E. Stanley Jones. Somehow I had never heard of Jones until recently, when I read an article about him in the print magazine Good News – the publication of a distinctly evangelical group trying to bring renewal within the United Methodist Church. I was quite fascinated by Jones after reading the article, and wanted to read a book by him. I chose: The Christ of the Indian Road, Abingdon Press, 1925. Available here.
E. Stanley Jones was well known in the first half of the 20th century. In 1938, he was identified as “the world’s greatest missionary evangelist” by Time magazine. He has also been called the Billy Graham of India. His work was in India.
This book is not a autobiography of his life but rather an explanation of the approach he took to sharing Christ in India – yet you certainly do become familiar with his mission work and experiences. The back cover offers a succinct description:
“E. Stanley Jones…attempted to contextualize Jesus Christ within the Indian culture. He names the mistakes many Christians make in trying to impose their culture on the existing culture. Instead, he makes the case that we can learn from other cultures, respect the truth that can be found there, and let Christ and the existing culture do the rest.”
When I first finished reading the book, I shared this on a social media site:
“Wow. Just finished reading The Christ of the Indian Road by E. Stanley Jones, copyright 1925. This may well be my #1 book of the year! A profoundly Christ exalting book. Lift Jesus high, and other things will fall into place as they should.”
So, in case the back cover summary sounded a bit dull to you, it is not a dull book but a profoundly Jesus exalting book. It is a book worth re-reading, for more than one reason. Not only does it exalt Jesus, but it gives much food for thought about evangelistic and mission work that still applies to us today. It remains relevant, even as we approach 100 years since its publication.
Christians can confuse cultural standards or norms with biblical standards. We can force ways of life on others, ways that are American or Western, and not necessary to Christianity. Christians can also have the tendency to look on other religions only in a negative light or have a superiority complex, yet there is good (and bad) in all religions and cultures. We can also be focused on side issues and end up neglecting Jesus – whether we realize it or not.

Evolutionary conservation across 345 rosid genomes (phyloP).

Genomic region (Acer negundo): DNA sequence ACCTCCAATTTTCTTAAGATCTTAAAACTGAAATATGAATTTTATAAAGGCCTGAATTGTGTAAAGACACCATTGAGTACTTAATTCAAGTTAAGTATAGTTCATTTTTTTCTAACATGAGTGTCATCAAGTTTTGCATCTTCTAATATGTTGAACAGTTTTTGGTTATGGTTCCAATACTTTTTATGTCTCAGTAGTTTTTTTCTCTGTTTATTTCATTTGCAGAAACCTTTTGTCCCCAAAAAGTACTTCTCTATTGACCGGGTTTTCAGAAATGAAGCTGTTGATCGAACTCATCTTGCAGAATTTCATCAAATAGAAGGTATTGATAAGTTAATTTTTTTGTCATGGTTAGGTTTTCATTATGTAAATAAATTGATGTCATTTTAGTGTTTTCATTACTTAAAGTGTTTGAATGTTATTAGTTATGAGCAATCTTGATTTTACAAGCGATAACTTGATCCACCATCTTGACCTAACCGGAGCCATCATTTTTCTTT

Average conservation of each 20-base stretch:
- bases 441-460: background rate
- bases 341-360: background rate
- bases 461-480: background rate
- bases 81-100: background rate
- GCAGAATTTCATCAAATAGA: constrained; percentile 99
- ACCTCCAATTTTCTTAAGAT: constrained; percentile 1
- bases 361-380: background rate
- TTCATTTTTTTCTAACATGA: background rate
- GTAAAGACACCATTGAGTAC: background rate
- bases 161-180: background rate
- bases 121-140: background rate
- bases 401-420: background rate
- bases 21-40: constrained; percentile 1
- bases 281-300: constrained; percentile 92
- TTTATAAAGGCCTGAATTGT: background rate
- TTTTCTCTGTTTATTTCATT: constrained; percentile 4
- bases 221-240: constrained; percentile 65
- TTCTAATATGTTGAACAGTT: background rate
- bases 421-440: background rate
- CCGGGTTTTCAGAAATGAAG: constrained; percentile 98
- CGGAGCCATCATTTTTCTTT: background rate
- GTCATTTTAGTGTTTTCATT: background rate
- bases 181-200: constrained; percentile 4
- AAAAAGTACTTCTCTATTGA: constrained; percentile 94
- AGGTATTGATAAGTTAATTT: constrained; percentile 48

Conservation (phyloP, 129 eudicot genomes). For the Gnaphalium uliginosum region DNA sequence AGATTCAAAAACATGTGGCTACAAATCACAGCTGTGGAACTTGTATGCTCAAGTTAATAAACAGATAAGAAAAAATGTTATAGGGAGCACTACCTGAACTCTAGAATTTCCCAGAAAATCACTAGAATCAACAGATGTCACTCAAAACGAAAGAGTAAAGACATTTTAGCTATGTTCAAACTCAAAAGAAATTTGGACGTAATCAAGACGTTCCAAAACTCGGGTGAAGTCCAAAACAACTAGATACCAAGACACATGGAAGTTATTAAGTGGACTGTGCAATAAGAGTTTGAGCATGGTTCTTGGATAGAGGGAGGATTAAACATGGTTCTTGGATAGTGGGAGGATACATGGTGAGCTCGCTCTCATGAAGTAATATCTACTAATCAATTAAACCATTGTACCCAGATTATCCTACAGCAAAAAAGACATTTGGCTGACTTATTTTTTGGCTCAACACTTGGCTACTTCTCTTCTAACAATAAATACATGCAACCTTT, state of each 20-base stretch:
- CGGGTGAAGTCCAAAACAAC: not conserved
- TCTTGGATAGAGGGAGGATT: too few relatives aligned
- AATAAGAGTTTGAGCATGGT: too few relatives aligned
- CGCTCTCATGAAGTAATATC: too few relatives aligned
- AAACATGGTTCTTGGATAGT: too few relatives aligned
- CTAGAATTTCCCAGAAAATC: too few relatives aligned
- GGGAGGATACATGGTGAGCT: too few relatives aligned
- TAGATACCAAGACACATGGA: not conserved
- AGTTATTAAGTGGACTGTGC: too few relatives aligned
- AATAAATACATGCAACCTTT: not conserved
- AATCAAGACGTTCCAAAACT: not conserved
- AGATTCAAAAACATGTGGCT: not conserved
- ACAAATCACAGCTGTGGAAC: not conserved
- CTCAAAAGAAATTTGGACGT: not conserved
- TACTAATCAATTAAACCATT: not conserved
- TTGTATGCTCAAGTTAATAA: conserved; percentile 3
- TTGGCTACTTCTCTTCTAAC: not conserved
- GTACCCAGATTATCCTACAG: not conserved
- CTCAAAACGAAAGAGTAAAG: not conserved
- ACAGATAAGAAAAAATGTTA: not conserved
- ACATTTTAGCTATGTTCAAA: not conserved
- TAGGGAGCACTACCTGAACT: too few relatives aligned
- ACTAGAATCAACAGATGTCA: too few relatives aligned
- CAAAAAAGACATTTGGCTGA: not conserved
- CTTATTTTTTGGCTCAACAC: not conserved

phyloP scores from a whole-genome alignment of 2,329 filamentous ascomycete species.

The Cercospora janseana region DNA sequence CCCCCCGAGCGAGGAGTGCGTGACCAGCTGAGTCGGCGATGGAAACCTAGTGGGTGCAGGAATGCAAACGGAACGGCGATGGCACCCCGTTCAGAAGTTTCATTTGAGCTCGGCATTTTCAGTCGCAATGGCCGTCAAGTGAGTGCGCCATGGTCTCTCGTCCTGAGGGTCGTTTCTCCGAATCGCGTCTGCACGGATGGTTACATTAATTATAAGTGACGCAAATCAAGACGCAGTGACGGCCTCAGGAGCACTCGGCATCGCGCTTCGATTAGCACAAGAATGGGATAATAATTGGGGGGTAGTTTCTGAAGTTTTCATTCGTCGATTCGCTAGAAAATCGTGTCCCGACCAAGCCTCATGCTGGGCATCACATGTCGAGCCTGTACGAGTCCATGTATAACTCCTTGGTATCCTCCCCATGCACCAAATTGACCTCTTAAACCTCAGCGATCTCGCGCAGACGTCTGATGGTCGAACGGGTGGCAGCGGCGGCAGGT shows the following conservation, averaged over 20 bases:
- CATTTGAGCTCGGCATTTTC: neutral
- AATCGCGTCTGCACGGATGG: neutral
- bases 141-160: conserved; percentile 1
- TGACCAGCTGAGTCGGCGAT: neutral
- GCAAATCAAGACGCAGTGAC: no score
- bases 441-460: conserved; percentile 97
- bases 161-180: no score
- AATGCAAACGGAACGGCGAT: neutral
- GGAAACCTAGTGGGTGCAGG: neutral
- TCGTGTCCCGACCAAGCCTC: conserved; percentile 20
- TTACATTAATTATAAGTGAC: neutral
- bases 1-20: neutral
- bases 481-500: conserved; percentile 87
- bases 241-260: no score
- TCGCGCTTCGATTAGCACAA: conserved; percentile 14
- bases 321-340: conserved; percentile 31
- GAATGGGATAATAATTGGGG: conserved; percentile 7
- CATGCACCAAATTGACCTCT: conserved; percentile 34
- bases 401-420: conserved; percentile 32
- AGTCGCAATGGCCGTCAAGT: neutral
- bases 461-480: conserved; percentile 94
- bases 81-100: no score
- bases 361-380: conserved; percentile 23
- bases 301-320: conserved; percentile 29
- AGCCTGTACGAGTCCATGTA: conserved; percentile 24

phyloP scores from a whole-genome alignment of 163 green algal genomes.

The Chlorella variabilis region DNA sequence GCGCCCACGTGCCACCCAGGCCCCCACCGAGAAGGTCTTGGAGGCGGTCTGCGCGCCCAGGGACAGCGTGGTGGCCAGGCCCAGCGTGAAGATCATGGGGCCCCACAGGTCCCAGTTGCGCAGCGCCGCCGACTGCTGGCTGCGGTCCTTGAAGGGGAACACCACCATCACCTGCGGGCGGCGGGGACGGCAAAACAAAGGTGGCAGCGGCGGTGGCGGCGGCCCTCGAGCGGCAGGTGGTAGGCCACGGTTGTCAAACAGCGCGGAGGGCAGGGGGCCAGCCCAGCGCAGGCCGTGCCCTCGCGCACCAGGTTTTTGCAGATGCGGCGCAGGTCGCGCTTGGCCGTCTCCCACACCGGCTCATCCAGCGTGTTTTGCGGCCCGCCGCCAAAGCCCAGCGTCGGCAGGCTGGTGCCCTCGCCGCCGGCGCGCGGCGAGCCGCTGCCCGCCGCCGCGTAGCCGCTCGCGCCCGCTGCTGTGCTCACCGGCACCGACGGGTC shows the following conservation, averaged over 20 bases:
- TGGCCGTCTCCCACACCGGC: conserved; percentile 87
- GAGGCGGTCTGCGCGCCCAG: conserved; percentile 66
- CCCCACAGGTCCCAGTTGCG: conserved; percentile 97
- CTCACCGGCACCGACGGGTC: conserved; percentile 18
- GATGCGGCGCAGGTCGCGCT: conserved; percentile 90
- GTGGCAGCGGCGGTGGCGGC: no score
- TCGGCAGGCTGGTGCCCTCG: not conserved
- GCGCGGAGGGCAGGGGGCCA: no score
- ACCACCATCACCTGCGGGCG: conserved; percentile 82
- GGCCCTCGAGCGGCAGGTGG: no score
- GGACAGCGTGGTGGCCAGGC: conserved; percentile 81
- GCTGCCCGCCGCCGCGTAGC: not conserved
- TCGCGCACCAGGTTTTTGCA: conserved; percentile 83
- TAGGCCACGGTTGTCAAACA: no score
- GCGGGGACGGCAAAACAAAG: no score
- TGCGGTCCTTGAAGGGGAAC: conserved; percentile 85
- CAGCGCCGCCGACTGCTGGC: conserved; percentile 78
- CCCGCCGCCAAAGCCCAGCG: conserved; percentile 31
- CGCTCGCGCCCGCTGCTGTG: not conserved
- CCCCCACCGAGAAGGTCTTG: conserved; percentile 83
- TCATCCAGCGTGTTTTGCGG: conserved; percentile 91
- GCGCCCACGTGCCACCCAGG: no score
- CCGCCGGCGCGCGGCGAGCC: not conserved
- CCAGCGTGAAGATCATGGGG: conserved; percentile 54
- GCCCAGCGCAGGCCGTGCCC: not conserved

We need to approach evangelism and missions work with more humility, with our eyes wide open to the problems in our own culture and our own expression of Christianity. Instead we often overlook any flaws on our side, while pointing out the negatives of the other religion or culture. Others can often sense when we have a condescending attitude towards them, and this hinders our gospel witness. We also need to keep the main thing, the main thing – and that is JESUS.
Of course, some of these things can make Christians nervous. Is Jones advocating some type of pluralistic view? If we emphasize that Jesus is all that matters, doesn’t that mean Indians could just add Jesus to their plethora of gods? If we have a “Jesus only” focus does that mean doctrine does not matter? What about doctrine?!
Jones does not advocate any of these things. He is biblically sound. While I did not keep count, many times in the book Jones said “Do not misunderstand me” and he would then clarify and further explain a point – addressing concerns such as those mentioned above.
Jones mainly worked among the educated and high castes of India. He was friends with Mahātmāh Gandhi and other Indians involved in the Indian independence movement of that time. He would go around giving talks, welcomed to surprising venues, and was always open to questions and discussion from those in the audience.
I feel my review does NOT do this book justice. I highlighted much content, or made marks in the margins. I was constantly challenged by the thoughts he shared, as well as being continually reminded the importance of lifting Jesus high.
I’ll end with an excerpt that remains relevant to current times. Racism and prejudice HURTS the cause of Christ. The ripple effects go far.
Remember that it was Gandhi who said that he would consider becoming a Christians if it wasn’t for Christians. Other Indians interested in Jesus at that time expressed similar. Some of the things they observed in Christian culture was disturbing to them. One chapter deals with “the Great Hindrance” to evangelism: western racism. Jones described what happened one time while speaking in India:
“At question time a voice came out of the back of the crowd, ‘What do you think of the KKK?’ This was about four years ago, when I had scarcely heard of the Klan myself. But here in the backwater of India, a place where I thought the least from the outside would penetrate, the loud speaker was speaking and was embarrassing our witness and message…”